Ministers to be briefed on new EU plans set to have major implications for Irish budget policy

Cabinet will also hear of roll-out of 2024 summer programme which involves schools providing activities and excursions for children with complex special educational needs

The Government is to be briefed on new European rules predicted to have a significant implication for budget policy in Ireland at Cabinet on Wednesday. Minister for Finance Michael McGrath will update Ministers on new fiscal rules which are currently going through the formal EU legislative process and which may be in force as soon as May.

Under the new rules existing guardrails for spending will stay in place – including a target of keeping a budget deficit under 3 per cent of Gross Domestic Product and an overall debt-to-GDP target not exceeding 60 per cent.

Ireland is within those rules as it stands, but the new rule set will adopt a longer timespan instead of the one-year period as is currently the case. Countries will now be asked to produce specific medium-term budgetary plans, with each member state having to publish a four- or five-year plan setting out net spending plans for the years ahead.

Once those plans are endorsed by the European Council the rules envisage that countries will not be able to deviate from them over their lifespan –- depending on the length of a country’s parliament staying in place.


If a new government is elected in that period there is flexibility to adopt a new budget plan. The rules are not expected to be formally adopted by next month, when Mr McGrath will publish the Department of Finance’s new economic forecasts in the Stability Programme Update. However, Ireland’s first medium-term plan under the new rules will be drafted as part of Budget 2025.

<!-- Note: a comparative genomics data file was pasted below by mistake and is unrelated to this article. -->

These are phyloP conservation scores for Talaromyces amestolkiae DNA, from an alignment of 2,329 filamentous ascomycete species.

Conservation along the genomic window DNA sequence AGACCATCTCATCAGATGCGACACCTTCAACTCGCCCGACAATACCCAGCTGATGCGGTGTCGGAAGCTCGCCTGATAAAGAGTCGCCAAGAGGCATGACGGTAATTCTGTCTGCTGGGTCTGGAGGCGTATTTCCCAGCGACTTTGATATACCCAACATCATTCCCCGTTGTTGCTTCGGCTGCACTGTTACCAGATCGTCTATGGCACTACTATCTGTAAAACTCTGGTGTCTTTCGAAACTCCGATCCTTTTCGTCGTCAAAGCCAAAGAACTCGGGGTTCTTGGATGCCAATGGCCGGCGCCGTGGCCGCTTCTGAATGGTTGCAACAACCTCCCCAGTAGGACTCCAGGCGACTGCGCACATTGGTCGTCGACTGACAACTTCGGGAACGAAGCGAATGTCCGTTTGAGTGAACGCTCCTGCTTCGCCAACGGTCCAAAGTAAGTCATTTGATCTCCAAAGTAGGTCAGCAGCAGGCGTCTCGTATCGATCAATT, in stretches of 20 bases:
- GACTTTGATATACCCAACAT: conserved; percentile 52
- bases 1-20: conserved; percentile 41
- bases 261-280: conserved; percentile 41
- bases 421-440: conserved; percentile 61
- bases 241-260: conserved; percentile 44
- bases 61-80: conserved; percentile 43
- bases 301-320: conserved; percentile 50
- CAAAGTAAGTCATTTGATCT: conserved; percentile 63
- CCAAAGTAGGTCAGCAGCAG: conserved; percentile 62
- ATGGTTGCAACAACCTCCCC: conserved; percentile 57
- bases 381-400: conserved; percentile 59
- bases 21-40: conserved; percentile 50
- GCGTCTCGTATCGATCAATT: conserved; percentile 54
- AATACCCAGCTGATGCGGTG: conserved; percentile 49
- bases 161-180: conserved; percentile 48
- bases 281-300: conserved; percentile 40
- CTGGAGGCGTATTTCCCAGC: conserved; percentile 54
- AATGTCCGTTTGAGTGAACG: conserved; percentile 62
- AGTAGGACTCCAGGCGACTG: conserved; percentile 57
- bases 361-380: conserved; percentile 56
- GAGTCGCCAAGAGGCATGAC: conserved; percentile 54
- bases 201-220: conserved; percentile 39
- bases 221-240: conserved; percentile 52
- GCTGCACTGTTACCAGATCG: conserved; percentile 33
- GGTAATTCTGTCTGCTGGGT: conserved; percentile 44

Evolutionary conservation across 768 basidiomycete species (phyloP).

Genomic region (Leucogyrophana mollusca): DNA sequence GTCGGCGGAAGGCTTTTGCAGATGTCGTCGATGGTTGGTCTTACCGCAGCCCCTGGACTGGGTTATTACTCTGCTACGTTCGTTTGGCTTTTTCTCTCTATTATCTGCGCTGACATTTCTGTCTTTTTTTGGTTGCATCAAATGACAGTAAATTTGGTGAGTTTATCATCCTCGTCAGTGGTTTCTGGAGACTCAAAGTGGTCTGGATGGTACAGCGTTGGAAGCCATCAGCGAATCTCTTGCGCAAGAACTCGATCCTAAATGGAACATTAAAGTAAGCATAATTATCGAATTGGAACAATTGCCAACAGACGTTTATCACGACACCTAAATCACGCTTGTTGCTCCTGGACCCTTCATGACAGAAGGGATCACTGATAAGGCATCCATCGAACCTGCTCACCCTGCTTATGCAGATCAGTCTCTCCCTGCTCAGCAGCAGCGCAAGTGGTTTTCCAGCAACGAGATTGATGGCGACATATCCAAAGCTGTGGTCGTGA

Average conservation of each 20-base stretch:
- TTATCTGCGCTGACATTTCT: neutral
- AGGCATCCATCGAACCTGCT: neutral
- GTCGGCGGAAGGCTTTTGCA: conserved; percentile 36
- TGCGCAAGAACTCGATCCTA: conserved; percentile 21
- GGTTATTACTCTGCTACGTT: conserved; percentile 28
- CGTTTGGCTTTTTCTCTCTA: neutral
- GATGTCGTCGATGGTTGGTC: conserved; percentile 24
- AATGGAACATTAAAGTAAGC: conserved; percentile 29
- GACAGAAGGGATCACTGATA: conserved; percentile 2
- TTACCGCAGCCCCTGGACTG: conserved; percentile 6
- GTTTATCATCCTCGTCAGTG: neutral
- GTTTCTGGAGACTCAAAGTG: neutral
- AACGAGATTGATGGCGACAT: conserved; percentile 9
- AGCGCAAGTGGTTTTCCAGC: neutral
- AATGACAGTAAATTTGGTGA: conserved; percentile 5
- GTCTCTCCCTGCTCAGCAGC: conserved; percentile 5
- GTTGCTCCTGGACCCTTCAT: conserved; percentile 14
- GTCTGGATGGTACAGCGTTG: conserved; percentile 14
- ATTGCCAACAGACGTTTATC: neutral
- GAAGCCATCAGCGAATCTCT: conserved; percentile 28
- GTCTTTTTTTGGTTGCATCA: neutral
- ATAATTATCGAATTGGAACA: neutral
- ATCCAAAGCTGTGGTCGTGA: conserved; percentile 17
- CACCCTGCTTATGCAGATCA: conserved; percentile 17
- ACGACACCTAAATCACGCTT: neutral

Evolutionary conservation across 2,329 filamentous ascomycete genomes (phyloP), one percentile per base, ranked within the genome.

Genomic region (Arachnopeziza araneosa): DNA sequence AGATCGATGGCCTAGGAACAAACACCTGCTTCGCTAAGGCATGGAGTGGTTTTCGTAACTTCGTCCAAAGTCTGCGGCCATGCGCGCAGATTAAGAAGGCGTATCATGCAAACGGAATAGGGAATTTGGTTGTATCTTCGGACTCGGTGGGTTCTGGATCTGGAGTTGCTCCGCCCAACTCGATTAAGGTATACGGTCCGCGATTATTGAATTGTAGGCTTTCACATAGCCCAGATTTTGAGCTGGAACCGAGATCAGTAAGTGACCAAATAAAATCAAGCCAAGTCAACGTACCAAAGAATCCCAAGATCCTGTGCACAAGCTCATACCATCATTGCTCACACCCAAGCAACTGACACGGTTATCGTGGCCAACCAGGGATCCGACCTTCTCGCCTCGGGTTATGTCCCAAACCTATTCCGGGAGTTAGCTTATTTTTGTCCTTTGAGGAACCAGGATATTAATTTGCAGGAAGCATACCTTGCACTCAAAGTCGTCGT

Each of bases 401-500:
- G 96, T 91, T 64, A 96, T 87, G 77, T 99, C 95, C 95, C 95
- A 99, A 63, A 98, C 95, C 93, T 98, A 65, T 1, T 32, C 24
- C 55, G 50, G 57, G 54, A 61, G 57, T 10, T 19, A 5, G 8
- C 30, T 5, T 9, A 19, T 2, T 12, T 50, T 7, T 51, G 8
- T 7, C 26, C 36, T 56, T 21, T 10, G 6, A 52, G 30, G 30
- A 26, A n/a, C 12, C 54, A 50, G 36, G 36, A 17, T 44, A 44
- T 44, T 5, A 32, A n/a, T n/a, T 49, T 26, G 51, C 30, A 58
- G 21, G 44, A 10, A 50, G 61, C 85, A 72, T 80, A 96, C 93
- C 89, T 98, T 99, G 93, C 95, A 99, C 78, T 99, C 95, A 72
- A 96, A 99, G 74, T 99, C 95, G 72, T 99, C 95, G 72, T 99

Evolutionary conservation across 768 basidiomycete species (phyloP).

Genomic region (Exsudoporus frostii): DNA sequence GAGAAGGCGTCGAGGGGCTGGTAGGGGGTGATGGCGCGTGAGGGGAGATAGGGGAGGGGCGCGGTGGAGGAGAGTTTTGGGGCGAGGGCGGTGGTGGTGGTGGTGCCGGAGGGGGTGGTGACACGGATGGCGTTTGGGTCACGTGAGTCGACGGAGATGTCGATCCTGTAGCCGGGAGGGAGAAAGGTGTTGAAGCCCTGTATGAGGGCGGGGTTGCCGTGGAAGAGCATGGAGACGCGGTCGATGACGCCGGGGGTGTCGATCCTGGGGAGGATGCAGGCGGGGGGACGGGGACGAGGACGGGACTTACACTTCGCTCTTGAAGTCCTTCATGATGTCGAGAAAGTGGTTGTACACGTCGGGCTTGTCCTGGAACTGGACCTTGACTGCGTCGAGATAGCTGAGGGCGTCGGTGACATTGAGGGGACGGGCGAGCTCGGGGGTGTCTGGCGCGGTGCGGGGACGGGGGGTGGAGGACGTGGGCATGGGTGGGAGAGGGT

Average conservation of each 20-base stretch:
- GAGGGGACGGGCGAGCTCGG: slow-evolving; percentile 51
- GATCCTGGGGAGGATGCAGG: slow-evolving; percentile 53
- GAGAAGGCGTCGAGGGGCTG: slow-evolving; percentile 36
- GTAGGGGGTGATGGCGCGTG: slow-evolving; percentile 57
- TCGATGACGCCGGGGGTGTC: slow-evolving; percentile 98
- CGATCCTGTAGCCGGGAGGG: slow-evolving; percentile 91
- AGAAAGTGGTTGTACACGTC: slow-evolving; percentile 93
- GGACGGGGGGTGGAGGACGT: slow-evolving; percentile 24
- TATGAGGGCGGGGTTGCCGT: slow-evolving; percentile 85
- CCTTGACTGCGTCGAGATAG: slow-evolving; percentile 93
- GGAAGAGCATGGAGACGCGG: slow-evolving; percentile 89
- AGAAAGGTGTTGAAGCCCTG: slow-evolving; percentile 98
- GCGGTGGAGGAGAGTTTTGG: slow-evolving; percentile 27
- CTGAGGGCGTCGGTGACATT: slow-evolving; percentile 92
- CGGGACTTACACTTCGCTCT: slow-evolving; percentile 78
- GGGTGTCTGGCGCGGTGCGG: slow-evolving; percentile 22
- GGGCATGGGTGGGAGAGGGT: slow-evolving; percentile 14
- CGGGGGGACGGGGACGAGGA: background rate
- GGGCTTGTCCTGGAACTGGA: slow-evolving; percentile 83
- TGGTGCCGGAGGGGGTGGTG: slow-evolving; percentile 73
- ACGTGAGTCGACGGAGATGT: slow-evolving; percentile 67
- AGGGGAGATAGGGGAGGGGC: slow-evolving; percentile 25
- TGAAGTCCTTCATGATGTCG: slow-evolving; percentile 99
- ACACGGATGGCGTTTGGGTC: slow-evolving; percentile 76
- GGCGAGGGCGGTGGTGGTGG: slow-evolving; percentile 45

Mr McGrath is also expected to seek agreement from Cabinet to publish legislation underpinning the establishment of two new long-term investment plans established as part of last year’s budget.

The Minister for Education Norma Foley will update Cabinet on the roll-out of the 2024 summer programme, which involves schools providing activities and excursions for children with complex special educational needs and those children at risk of educational disadvantage during the summer months. Around €40 million was allocated in Budget 2024 for the programme.

Minister for Arts and Media Catherine Martin is expected to bring the names of new appointments to the board of TG4 to Cabinet.

Minister for Integration Roderic O’Gorman is not expected to bring a new plan for accommodating refugees and asylum seekers to Cabinet despite predictions it would be ready for Ministers to consider this week.

Jack Horgan-Jones

Jack Horgan-Jones

Jack Horgan-Jones is a Political Correspondent with The Irish Times